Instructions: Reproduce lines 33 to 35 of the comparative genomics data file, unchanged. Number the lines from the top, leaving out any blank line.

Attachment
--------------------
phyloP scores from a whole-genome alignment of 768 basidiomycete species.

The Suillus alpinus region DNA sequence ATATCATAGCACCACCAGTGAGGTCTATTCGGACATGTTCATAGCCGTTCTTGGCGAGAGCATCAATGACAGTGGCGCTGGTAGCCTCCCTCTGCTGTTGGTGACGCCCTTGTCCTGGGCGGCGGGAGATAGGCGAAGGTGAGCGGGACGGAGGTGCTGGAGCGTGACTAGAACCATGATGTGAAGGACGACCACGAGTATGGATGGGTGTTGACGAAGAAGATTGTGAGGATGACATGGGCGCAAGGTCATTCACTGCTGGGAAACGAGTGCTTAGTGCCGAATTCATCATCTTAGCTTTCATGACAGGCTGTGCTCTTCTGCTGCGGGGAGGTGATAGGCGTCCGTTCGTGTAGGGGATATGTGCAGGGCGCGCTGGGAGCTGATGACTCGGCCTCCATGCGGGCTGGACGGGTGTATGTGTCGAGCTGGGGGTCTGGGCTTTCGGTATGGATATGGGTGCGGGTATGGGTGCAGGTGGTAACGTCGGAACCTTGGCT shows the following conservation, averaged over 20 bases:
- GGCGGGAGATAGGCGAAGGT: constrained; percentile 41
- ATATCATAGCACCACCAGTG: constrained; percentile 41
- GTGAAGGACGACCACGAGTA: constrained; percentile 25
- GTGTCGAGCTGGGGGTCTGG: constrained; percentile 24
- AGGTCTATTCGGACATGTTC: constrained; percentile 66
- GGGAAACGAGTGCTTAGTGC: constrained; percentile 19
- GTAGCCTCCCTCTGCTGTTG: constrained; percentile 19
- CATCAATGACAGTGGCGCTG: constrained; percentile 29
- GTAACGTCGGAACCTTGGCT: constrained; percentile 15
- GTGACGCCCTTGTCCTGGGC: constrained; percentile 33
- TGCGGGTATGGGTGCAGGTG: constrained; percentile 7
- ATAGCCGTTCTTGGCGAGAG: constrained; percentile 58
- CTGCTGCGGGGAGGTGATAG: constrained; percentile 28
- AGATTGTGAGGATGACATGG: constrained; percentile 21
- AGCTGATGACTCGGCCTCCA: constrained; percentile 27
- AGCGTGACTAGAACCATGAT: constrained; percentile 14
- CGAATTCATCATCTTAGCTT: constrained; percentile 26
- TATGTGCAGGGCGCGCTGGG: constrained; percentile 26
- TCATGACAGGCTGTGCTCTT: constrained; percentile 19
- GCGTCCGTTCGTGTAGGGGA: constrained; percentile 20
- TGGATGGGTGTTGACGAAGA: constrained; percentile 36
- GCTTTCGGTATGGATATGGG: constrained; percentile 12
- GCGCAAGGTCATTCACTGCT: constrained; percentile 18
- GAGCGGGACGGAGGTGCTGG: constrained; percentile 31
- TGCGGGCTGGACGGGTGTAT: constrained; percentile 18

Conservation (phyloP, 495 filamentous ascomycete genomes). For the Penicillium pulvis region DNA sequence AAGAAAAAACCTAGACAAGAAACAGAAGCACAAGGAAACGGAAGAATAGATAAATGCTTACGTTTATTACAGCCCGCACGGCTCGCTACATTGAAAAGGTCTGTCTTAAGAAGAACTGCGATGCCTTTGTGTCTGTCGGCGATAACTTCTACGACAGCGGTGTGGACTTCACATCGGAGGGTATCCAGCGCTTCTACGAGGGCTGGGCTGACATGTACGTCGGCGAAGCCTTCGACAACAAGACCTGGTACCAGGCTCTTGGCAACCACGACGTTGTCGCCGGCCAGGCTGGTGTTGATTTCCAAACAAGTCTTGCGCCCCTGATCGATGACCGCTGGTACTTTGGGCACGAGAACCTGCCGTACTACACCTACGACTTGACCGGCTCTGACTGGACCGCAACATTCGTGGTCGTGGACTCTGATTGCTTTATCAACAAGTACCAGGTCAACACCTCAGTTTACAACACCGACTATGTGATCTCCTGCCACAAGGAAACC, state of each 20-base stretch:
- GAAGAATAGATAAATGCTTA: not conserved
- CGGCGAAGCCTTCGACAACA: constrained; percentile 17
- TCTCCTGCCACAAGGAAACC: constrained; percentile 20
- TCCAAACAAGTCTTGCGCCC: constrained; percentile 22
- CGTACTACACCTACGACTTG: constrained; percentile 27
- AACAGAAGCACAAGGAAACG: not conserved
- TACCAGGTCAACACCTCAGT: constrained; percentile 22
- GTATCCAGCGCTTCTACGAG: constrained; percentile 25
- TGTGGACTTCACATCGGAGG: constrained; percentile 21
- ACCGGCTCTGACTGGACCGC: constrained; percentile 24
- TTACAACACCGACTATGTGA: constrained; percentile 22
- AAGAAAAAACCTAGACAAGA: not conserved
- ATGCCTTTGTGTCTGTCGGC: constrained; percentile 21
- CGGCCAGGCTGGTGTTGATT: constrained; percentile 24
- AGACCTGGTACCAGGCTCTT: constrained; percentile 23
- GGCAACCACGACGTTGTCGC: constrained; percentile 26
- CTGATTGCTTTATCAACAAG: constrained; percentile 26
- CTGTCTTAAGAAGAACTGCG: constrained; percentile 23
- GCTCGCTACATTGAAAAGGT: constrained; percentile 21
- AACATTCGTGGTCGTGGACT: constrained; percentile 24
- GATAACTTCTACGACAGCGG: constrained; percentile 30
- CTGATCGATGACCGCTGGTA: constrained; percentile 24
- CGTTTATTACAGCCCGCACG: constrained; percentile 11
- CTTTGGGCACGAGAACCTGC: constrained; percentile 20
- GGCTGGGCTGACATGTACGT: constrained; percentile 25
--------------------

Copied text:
- CGTACTACACCTACGACTTG: constrained; percentile 27
- AACAGAAGCACAAGGAAACG: not conserved
- TACCAGGTCAACACCTCAGT: constrained; percentile 22